Monday, June 26, 2017

Trickster slays a dragon (Following folktales around the world 31. - Saint Lucia)

Today I continue the blog series titled Following folktales around the world! If you would like to know what the series is all about, you can find the introduction post here. You can find all posts under the Following Folktales label, or you can follow the series on Facebook!

Folk-lore of the Antilles, French and English I.
Elsie Clews Parsons - Gladys A. Reichard
American Folk-lore Society, 1933.

For those small Caribbean countries where I could not find an individual book of folktales, I'll be reading chapters from this collection. Folk-lore of the Antilles is a three-volume opus that contains hundreds of folktales in French and English, organized by island.
Fir Saint Lucia, the book lists 34 tales - 10 of them in English, luckily (for me). The French texts have been written down phonetically in dialect, and my French is not that excellent... The stories were collected from fifteen different storytellers, many women among them.


There was a fascinating (and very dark) version for the Marrying the Devil tale in this books. A girl married the guy knowing that he was the devil (she was too much in love to care, she even hid the fact from his friends and brother), and then his brother ended up having to rescue her from her husband. I liked the dark details in this story. I knew it from Louisiana as Marie Jolie, but this rendition was definitely heavier on the horror.
I also liked the trickster tale where, between two times tricking Tiger, Brer Rabbit even had time to kill a dragon with nothing else but a small knife... I kinda like the idea of Trickster as the Dragon-slayer. Similarly entertaining was the anecdote about a priest who loved hot sauce, and people believed he had a sample off hellfire with him.


We are still in classic trickster territory. There was a tar baby tale, swapped executions (more than one, actually), and "trickster seeks blessing" (this time, Rabbit had to steal the golden tooth of a pregnant female gorilla to get into God's favors). There were also classic tale types like "mother killed me, father ate me" (I'm starting to wonder why the heck this type is so popular around the world), and Cricket (in which a poor man pretends to be a fortune-teller, even though he is simply very lucky). I was especially happy to find a version of the One-legged turkey - a story my grandfather used to tell me when I was little, and it can also be found in the Decameron. Some tales travel far.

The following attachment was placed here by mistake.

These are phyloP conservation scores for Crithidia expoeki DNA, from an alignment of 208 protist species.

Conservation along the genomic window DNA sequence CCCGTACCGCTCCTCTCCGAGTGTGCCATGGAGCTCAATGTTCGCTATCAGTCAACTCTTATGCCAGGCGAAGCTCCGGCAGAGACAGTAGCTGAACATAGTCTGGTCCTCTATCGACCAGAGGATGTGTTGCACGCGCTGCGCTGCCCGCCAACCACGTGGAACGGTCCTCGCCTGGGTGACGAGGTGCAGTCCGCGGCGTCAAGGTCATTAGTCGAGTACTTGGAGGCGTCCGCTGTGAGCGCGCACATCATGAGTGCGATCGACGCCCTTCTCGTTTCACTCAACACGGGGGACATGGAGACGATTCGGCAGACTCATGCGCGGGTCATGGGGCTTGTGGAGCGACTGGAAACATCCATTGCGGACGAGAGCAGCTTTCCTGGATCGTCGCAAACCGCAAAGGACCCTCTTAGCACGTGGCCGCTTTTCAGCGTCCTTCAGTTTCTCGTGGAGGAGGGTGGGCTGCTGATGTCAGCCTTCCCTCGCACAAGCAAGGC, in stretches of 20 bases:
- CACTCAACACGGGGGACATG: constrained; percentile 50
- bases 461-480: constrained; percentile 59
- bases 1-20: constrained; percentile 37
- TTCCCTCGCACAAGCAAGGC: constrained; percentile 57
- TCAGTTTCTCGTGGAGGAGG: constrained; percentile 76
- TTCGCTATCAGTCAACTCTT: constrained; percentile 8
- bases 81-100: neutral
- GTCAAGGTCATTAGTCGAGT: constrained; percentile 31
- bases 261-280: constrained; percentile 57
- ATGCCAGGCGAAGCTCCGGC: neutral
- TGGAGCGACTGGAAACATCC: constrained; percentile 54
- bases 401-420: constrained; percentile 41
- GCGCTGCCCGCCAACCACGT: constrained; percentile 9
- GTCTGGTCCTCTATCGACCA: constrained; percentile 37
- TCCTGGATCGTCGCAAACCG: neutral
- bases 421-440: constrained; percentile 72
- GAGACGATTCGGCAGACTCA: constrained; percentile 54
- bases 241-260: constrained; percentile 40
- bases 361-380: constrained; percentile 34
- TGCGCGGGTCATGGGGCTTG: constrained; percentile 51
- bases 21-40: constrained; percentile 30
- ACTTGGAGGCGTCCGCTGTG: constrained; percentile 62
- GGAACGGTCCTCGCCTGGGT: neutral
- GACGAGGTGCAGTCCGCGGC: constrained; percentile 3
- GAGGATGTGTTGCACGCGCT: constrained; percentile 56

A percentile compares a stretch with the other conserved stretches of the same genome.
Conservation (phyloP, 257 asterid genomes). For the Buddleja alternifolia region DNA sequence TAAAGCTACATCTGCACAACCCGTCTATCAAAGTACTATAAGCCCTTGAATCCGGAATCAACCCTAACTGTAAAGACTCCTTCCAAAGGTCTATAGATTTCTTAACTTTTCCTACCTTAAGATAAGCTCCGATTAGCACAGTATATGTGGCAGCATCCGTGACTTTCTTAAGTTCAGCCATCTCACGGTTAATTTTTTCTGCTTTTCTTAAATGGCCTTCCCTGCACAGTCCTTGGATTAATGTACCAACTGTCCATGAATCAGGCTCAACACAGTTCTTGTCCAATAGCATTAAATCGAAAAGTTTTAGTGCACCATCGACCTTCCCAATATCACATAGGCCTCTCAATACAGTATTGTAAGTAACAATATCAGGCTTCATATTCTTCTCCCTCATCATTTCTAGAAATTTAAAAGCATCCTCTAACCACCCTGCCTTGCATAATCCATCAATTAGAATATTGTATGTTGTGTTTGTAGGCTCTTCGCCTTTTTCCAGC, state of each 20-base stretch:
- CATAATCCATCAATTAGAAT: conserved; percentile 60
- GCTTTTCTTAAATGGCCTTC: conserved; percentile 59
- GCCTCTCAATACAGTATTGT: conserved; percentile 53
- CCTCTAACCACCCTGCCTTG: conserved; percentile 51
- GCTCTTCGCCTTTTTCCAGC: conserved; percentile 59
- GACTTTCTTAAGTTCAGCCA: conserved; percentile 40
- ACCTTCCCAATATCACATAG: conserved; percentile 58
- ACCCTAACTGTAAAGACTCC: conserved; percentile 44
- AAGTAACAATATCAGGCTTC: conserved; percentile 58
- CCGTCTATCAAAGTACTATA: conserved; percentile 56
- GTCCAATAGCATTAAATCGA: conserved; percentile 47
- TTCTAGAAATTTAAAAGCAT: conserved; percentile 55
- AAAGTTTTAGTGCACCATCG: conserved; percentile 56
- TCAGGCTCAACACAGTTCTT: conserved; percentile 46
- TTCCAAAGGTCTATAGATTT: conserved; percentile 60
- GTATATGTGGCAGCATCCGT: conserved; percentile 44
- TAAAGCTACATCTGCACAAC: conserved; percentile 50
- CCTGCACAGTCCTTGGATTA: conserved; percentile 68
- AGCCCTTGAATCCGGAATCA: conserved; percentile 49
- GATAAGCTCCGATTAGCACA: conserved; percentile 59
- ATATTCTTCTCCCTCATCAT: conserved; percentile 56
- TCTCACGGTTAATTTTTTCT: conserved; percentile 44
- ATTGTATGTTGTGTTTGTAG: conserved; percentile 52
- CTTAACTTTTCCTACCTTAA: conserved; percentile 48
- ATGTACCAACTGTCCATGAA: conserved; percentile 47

Where to next?


  1. Michael Belgrader argued in his dissertation that Mother Slew me, Father Ate Me type tales originated as pourquoi tales meant to explain the origin of certain birds, especially those who sound kinda sad when singing or those whose cry is used in divination (for example the cuckooo, who, depending on how often iz cuckoos is meant to bring either good or bad luck). That may account for the popularity of the tale. Why THAT story in particular is used for that purpose, I don't know. But folklore seems to have a twisted fascination for cannibalism.

    I believe the Brave Little Tailor kills a dragon in some versions, doesn't he? If anything I wonder why tricksters don't kill dragons more often, they kill pretty much anything else from animals to ogres to monsters ;)

  2. Classic trickster territory... fascinating phrase.

    Always love learning of the stories you share! Like this one about the girl who married the Devil and even hid it from his brother. How did the brother not know?

    Joy @ The Joyous Living

  3. Very interesting. It's funny how so many cultures have dragon stories.